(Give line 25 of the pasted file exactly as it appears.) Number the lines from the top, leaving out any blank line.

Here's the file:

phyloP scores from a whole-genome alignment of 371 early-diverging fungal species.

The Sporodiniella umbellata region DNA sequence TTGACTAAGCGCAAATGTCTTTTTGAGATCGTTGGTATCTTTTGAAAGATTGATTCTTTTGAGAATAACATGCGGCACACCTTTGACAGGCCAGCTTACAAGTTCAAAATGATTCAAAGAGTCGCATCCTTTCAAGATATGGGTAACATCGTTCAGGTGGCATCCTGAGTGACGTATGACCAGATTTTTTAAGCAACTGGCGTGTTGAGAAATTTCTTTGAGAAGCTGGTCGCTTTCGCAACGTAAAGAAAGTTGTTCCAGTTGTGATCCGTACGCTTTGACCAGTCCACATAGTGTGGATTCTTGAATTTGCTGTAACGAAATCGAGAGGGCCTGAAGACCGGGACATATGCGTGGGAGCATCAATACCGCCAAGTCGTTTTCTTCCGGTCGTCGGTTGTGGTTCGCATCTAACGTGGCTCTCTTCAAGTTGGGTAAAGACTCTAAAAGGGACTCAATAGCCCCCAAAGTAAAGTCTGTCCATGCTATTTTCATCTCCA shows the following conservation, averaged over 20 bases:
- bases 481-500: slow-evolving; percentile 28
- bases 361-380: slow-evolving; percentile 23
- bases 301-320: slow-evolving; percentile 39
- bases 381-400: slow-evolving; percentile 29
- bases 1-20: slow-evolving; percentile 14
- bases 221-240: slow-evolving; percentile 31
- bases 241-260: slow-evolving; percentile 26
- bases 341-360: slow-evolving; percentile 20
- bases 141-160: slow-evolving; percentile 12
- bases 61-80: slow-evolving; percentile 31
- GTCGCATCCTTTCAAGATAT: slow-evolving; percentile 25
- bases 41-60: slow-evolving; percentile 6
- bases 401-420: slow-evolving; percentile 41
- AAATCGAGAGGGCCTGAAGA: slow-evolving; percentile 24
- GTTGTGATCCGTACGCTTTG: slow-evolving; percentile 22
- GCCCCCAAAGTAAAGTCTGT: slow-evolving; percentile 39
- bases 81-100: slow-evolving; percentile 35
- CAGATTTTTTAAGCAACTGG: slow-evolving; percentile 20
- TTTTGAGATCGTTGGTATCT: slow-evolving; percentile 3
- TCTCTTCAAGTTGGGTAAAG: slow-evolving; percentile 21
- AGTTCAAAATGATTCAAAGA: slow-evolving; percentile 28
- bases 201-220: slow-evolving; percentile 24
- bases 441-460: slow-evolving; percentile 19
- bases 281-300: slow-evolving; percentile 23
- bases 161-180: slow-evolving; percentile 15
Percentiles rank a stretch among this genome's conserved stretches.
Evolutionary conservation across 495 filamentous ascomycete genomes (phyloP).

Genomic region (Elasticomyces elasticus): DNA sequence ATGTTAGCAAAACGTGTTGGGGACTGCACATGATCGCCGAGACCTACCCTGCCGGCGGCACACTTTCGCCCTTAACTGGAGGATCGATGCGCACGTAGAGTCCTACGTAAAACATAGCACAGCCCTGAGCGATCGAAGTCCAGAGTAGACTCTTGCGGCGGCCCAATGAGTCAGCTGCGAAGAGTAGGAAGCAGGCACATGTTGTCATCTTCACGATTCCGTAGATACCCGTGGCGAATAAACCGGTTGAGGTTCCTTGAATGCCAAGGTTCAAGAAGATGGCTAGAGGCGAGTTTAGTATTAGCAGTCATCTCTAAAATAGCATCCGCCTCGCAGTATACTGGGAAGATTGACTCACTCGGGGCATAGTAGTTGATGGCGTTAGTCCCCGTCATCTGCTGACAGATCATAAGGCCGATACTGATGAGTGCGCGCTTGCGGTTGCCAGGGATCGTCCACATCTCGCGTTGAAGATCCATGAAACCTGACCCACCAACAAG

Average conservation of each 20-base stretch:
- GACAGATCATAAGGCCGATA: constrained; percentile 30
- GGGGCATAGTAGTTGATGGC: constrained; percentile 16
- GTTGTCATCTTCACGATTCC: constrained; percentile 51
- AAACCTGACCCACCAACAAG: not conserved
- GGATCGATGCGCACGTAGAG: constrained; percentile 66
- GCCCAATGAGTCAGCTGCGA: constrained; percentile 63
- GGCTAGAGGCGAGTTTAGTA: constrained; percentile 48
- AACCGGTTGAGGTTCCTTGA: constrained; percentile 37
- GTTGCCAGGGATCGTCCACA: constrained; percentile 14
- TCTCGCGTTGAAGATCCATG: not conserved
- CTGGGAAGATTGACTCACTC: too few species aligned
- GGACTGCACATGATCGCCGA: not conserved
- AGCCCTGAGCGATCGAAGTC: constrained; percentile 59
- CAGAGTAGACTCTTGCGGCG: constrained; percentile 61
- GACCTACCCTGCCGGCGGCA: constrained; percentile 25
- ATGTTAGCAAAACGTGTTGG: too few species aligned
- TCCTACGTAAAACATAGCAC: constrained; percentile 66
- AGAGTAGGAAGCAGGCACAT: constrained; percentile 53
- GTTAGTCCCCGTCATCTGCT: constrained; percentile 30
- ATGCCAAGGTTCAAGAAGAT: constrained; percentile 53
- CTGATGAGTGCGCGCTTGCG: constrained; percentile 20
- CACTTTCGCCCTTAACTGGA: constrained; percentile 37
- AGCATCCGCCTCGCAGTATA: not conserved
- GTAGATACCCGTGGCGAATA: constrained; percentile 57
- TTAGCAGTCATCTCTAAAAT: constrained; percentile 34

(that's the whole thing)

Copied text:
- bases 441-460: slow-evolving; percentile 19